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“Naturalizing the nation”: the rise of naturalistic nationalism in the United States and Canada

Kaufmann, Eric P. (1998) “Naturalizing the nation”: the rise of naturalistic nationalism in the United States and Canada. Comparative Studies in Society and History 40 (4), pp. 666-695. ISSN 0010-4175.

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Official URL: http://dx.doi.org/10.1017/S0010417598001698

Abstract

Perhaps the most vexing problem in philosophy and social theory concerns the relative importance of material and ideal factors for social action. Karl Marx, for instance, with his notion of base and superstructure and his materialistic interpretation of the dialectic process, made a clean break from the idealism of his Hegelian heritage (McLellan 1977:390; Swingewood 1991:62–63). Nevertheless, idealism proved resilient and later came to inform the thinking of both actor-oriented (that is, phenomenologist, ethnomethodologist, symbolic interactionist) and structure-oriented (that is Functionalist, Structuralist) theorists.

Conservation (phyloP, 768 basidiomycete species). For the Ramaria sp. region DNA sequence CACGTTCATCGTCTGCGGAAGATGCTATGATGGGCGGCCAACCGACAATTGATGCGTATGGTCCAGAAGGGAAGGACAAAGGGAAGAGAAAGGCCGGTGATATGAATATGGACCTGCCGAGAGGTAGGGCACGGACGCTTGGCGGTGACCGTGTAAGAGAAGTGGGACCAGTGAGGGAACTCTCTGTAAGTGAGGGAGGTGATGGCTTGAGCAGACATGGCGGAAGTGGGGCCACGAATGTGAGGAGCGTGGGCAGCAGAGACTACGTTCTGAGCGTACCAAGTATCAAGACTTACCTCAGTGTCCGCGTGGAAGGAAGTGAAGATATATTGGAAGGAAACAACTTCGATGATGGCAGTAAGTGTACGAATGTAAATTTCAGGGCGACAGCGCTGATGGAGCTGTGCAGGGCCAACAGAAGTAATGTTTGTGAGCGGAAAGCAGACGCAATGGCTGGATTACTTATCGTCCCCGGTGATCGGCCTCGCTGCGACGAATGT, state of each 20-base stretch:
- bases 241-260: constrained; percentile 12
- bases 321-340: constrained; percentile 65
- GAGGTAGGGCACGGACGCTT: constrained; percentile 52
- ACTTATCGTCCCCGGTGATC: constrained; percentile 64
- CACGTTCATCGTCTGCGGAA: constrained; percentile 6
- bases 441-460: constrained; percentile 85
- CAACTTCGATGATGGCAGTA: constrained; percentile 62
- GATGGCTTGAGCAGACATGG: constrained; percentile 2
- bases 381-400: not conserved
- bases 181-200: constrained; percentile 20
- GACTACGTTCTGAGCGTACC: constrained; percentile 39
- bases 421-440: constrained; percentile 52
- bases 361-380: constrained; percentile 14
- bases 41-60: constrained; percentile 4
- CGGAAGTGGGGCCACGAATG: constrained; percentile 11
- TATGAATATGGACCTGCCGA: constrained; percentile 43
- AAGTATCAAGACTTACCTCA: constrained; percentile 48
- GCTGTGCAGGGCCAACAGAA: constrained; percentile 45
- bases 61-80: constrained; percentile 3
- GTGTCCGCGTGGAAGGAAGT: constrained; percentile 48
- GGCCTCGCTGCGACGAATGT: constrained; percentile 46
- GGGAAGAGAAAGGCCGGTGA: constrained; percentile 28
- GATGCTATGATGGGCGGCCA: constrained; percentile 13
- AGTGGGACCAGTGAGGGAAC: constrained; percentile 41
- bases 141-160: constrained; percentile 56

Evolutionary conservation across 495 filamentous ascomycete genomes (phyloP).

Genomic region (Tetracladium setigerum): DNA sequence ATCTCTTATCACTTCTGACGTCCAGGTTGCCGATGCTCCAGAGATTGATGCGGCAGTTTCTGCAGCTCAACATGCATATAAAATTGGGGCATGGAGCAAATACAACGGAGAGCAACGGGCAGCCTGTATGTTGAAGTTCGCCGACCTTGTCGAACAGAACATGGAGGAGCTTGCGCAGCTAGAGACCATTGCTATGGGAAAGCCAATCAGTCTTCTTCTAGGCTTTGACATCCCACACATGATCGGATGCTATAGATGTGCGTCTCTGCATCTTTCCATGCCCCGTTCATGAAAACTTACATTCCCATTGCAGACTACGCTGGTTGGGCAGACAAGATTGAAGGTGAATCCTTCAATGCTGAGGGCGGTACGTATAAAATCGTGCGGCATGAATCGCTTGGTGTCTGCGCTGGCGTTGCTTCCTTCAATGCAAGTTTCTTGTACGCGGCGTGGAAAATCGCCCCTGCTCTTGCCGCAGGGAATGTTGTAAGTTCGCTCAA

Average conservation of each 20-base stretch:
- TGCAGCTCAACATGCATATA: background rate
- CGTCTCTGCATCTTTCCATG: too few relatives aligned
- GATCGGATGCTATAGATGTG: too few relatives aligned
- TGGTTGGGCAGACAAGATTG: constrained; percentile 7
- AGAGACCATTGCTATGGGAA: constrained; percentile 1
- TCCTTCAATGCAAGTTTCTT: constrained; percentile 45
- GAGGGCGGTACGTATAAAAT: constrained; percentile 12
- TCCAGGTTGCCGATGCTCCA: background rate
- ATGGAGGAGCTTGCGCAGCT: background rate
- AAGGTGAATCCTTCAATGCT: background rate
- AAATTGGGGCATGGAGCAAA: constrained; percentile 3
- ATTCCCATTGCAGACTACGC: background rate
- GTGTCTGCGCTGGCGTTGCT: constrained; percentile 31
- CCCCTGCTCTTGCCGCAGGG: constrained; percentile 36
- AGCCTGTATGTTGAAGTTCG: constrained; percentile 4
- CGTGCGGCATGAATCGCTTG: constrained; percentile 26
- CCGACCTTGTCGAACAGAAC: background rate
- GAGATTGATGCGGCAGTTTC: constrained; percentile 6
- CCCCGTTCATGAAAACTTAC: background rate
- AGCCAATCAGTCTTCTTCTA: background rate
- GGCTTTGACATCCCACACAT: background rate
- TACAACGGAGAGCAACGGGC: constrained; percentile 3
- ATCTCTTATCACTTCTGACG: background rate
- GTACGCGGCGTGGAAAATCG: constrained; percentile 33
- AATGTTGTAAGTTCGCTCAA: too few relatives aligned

Item Type: Article
School or Research Centre: Birkbeck Schools and Research Centres > School of Social Sciences, History and Philosophy > Politics
Depositing User: Administrator
Date Deposited: 12 Oct 2011 13:26
Last Modified: 17 Apr 2013 12:33
URI: http://eprints.bbk.ac.uk/id/eprint/4213

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